As college costs have soared, way outpacing the small gains in family income of the past decade, more and more families have turned to Section 529 college savings plans where gains are tax-free when withdrawn to pay for school.

But some 30% of those who have invested the $244 billion in 529 plans are wealthy enough that paying for college isn’t really at issue, according to a report by research firm Strategic Insight.

Many such people are using these state-run plans for another purpose: to shelter assets from the inheritance tax.

Ann Marie Etergino, managing director and financial advisor at The Etergino Group of RBC Wealth Management in Chevy Chase, Md., has been using 529s for her high-net-worth clients for years.

These plans have some “pretty good features” that make them an excellent and simple way to reduce an estate to below the taxable level of $5.43 million per person, she says.

A parent or grandparent can make gifts of up to $14,000 per year to as many people as he or she wishes and can pay those gifts ahead during one year for a period of five years, Etergino says.

That is $70,000 per gift.

A wealthy individual with eight grandchildren and seven favorite nephews and nieces can get rid of $1.05 million in assets, “without any need of an attorney or a trust,” Etergino says.

With 529s “you never give up control of that money even when you name a beneficiary,” she says.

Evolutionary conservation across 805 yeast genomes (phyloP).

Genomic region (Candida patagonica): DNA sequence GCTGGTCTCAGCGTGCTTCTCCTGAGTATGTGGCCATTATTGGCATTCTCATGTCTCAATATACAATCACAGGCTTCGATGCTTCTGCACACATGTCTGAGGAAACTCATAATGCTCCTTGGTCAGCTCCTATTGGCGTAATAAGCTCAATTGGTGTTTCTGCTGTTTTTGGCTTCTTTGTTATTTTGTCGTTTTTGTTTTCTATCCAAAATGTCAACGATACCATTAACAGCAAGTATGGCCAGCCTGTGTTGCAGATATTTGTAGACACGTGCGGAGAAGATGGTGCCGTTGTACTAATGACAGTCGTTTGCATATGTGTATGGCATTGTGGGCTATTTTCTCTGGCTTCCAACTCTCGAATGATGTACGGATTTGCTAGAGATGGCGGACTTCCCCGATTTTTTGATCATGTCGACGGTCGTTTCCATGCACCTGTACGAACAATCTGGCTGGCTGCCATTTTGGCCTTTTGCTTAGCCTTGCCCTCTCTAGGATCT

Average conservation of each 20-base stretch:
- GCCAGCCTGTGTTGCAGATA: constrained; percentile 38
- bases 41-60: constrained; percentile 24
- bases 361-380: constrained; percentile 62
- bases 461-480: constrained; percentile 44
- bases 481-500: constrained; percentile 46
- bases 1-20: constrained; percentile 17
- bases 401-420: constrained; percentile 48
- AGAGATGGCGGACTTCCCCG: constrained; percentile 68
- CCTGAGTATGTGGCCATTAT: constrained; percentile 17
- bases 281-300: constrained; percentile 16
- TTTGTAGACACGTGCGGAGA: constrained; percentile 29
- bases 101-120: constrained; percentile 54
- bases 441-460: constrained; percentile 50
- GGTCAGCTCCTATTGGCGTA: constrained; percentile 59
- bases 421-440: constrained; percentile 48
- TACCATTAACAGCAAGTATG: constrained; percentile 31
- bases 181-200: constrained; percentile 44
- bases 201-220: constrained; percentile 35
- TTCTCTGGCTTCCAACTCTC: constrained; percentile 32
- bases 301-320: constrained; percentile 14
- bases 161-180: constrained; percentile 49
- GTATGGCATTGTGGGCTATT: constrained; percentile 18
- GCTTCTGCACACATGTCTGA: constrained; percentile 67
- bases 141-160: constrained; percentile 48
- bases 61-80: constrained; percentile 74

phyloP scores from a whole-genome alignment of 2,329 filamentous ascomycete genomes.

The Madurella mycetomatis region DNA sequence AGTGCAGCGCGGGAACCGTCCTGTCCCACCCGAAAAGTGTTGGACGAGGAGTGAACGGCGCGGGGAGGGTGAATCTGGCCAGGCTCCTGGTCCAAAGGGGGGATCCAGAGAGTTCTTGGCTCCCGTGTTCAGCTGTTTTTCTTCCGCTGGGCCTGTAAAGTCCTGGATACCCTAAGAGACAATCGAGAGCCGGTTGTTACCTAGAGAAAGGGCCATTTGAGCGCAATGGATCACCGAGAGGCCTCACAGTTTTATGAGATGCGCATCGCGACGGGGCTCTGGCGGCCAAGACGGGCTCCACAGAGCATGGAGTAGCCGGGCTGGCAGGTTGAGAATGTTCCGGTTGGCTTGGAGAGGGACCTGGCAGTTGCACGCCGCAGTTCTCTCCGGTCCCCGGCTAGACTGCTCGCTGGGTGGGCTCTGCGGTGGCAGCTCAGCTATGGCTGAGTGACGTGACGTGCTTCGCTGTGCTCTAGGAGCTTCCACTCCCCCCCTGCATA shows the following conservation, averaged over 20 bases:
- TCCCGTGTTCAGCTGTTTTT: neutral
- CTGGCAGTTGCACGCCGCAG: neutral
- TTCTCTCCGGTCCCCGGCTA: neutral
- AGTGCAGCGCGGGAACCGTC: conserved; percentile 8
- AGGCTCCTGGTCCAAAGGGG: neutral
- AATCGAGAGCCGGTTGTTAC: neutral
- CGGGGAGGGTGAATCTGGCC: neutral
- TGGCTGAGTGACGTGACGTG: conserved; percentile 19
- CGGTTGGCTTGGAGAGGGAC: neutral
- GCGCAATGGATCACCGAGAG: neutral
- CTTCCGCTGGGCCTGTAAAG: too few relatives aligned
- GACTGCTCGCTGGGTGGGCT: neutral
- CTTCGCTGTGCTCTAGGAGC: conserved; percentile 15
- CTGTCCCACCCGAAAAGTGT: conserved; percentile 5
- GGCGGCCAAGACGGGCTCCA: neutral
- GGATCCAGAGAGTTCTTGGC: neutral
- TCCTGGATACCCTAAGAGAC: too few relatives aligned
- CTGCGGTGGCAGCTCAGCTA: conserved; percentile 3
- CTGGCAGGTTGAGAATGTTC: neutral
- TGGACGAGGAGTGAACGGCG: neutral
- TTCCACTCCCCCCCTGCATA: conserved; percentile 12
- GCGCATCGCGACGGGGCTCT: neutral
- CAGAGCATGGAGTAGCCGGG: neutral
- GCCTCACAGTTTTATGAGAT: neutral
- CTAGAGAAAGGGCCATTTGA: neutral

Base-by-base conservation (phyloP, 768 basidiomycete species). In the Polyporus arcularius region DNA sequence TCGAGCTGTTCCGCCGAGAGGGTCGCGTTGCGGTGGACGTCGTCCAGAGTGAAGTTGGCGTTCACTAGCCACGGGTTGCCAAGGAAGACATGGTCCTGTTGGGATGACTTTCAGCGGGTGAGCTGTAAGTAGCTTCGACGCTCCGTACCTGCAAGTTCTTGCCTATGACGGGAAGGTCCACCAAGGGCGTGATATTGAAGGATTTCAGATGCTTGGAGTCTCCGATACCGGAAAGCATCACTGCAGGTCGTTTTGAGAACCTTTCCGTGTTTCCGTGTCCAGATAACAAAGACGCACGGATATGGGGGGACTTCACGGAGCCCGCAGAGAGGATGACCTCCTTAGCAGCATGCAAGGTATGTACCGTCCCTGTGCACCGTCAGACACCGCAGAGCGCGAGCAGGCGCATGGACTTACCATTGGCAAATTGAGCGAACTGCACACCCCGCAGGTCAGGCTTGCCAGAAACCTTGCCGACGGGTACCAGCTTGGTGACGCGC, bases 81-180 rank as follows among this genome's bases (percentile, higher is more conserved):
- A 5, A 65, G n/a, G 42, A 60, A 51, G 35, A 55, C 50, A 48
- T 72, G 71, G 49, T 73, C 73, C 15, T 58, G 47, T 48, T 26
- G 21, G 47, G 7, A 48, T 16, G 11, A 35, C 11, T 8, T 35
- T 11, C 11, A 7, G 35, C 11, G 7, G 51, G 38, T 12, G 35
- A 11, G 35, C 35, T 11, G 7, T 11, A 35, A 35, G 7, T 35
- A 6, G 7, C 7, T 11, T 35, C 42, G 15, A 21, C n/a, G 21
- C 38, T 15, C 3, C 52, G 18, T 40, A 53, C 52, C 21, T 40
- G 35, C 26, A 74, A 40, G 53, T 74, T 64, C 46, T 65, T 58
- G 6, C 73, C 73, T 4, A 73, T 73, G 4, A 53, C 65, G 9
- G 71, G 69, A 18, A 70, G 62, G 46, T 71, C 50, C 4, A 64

“You can change beneficiaries later, for example if a child you named gets a scholarship and doesn’t need the money or decides not to go to college,” Etergino says.

Also, if something unexpected happens and the client needs some of that money, it can be withdrawn by the client for just taxes and a 10% penalty on any dividends and interest earned, she says.

Withdrawals from a 529, unlike an individual retirement account or a 401(k) plan, are completely tax-free if spent on college tuition or expenses, but if the money is used for other purposes, it is taxed.

James W. Rimmel, managing director of wealth management in the Pittsburgh office of UBS, also uses 529 plans with some of his high-net-worth clients as a way of reducing taxable estate assets.

He notes that it is important when grandparents are using the plans to name grandchildren and not their parents as beneficiaries.

“If you name the parents, then the money has to be included in the [Free Application for Federal Student Aid] form used for calculating student aid at public universities,” Rimmel says. “But FAFSA doesn’t ask about grandparents’ assets.”

Dave Lindorff spent five years as a China correspondent for Businessweek and has written for The Nation and

This story is part of a 30-30 series on tax planning strategies.